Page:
Marine Staff Sgt. To Speak on Military’s “Don’t Ask, Don’t Tell” Policy

September 24, 2010 at 5:24 pm

Spartanburg, S.C. — At the start of Operation Iraqi Freedom in March 2003, Marine Corps Staff Sgt. Eric Alva stepped on a land mine and damaged his leg so badly doctors had to amputate it. Hailed as an American hero, the first American wounded in the Iraq War was visited by Secretary of Defense Donald Rumsfeld, Vice President Dick Cheney, and President George W. Bush and was awarded the first Purple Heart of the war.

After 13 years of military service, Alva retired as a staff sergeant and went back to college to finish his degree. While at school, he decided to come out as gay, to be true to himself and in order to help others. He is now a gay rights activist and spokesperson for the Human Rights Campaign, where he speaks out against the military’s “Don’t Ask, Don’t Tell” policy.

Alva will lecture on the University of South Carolina Upstate campus about his efforts to repeal the policy on Wednesday, October 13, 2010 at 7:00 p.m. in the Campus Life Center Ballroom. The event is free and open to the public.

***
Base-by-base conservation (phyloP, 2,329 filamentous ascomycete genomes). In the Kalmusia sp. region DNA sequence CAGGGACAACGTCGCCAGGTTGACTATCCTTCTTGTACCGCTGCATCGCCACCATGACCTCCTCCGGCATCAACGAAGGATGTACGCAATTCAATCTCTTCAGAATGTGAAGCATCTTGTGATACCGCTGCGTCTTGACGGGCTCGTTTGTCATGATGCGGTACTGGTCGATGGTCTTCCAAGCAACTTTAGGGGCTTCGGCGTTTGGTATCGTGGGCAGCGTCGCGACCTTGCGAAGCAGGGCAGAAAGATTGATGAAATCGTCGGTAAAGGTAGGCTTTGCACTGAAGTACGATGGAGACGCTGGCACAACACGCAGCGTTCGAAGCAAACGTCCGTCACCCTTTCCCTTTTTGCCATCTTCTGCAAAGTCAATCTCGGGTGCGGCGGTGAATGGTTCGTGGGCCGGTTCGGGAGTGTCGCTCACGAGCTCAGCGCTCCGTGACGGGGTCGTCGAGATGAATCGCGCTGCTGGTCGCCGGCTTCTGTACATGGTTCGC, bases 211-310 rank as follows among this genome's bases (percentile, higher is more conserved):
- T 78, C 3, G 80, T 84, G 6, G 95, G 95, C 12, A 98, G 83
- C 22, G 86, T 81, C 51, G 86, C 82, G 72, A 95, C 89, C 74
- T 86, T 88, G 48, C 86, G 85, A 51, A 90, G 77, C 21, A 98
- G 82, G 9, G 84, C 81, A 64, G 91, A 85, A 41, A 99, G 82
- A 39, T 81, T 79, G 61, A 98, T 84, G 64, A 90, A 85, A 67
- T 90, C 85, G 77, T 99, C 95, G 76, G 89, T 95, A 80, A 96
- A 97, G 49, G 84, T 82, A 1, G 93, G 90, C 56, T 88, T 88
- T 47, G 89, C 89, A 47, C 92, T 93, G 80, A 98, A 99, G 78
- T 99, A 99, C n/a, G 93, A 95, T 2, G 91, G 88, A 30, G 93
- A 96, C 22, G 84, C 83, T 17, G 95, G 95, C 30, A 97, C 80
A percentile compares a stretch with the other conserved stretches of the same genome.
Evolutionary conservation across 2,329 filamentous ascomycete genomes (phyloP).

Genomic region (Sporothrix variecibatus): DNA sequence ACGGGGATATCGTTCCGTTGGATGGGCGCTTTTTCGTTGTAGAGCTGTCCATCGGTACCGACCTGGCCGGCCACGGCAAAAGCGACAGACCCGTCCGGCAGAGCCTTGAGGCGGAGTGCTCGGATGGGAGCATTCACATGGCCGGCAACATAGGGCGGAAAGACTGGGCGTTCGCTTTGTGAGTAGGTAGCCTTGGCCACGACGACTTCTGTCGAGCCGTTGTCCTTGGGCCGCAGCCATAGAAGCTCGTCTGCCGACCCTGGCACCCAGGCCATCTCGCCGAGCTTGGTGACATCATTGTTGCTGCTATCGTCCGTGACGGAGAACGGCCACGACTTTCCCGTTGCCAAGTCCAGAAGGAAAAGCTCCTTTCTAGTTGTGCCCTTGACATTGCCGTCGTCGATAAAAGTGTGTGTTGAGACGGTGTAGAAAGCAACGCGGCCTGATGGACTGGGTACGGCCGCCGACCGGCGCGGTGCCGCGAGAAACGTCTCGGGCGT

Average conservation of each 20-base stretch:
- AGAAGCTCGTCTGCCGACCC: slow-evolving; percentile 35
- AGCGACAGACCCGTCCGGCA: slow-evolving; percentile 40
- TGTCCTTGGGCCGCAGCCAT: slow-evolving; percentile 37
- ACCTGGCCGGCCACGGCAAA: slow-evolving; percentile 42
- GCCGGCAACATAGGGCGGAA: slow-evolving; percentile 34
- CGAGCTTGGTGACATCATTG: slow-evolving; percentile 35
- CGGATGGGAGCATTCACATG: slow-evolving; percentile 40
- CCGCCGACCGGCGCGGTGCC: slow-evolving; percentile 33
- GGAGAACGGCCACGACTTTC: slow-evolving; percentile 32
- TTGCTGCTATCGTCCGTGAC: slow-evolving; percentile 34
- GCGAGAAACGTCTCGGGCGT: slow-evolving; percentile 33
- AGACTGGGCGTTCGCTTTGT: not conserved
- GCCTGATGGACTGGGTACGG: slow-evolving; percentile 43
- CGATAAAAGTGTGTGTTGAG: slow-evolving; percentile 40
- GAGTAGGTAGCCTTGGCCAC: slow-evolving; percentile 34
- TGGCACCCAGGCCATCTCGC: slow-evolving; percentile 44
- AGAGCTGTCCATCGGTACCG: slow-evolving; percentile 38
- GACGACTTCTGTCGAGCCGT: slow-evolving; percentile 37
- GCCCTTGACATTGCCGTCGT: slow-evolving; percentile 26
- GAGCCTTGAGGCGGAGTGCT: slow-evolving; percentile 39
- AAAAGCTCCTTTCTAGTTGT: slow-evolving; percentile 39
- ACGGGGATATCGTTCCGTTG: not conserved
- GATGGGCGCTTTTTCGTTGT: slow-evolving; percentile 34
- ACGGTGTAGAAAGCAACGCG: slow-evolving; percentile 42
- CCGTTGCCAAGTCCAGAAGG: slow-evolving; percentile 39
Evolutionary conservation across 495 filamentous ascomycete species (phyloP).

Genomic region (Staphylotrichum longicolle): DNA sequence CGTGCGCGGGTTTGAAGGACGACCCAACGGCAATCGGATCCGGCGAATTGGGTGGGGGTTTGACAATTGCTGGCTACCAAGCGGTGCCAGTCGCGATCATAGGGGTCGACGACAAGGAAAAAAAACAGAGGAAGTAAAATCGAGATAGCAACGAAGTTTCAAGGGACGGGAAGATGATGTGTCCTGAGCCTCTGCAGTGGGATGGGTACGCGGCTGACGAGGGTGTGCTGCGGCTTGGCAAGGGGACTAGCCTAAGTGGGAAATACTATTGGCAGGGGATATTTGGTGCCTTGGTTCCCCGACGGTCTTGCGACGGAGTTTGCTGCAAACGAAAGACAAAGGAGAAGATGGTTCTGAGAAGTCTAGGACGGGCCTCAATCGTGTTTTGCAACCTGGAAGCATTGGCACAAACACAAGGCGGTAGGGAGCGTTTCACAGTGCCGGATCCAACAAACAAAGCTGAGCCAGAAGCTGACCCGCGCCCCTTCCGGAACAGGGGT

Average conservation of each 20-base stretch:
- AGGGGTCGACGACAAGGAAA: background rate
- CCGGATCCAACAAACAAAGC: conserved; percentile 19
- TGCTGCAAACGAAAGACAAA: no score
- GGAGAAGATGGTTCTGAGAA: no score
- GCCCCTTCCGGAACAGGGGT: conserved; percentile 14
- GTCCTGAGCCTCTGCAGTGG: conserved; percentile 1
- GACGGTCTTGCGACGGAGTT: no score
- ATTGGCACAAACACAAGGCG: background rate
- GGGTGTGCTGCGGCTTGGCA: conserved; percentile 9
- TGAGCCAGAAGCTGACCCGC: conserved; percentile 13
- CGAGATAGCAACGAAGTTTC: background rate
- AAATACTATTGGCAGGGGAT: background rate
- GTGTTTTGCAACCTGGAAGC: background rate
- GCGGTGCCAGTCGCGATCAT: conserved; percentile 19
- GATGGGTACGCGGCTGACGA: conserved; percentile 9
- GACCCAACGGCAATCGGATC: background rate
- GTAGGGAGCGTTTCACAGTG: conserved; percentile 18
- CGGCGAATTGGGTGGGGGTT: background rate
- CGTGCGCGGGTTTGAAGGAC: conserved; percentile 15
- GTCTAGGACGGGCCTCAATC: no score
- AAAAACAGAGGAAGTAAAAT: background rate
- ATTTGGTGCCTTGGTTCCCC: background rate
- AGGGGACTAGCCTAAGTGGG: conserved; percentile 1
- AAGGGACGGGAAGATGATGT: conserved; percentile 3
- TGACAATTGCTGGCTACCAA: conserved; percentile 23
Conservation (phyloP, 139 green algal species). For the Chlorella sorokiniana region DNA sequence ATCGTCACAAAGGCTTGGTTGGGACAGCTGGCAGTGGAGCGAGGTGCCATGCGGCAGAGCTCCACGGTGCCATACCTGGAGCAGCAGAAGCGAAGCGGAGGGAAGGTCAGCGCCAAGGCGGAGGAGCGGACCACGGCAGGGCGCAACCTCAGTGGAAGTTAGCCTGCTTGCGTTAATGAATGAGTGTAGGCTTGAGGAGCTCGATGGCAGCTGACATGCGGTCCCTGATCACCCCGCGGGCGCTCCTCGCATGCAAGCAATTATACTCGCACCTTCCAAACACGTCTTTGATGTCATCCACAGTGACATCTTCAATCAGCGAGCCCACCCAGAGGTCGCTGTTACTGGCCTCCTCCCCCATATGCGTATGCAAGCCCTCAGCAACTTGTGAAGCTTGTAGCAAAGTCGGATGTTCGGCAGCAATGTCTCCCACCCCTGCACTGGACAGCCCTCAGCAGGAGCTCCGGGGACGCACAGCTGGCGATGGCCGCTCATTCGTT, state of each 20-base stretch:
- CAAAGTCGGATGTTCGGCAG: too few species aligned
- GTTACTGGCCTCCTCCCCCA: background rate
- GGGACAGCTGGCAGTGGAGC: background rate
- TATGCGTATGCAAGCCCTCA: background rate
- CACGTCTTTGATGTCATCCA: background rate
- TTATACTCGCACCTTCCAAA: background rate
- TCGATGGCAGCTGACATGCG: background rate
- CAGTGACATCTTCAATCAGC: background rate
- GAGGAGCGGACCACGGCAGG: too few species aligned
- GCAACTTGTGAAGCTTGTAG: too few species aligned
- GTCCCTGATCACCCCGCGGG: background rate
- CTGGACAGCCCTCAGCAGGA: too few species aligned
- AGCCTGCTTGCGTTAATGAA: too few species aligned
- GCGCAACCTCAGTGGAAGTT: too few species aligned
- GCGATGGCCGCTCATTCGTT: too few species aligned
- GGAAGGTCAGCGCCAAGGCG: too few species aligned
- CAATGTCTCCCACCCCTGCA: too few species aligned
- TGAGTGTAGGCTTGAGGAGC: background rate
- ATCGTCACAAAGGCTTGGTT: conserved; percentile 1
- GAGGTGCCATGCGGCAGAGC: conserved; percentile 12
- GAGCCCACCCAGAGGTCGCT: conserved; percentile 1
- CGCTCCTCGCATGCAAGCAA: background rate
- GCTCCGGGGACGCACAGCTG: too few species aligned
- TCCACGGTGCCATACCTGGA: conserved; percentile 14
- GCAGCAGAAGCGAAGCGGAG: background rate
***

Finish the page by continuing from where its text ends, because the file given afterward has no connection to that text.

From learning to walk with a prosthetic, to overcoming the difficulties he encountered after leaving military life, Alva brings a powerful message of hope and confidence for all those who have felt the pains of discrimination and hate. Alva will discuss his quest to have the military’s “Don’t Ask, Don’t Tell” policy repealed and the difficulties the policy causes the military’s gay and lesbian community. He uses his own experiences dealing with the policy to urge audiences to support his goal and to help create equality and support for the GLBT community members who serve our country.

For further information on this guest speaker, please contact Stacey Mills, assistant director of Student Life, at (864) 503-5196 or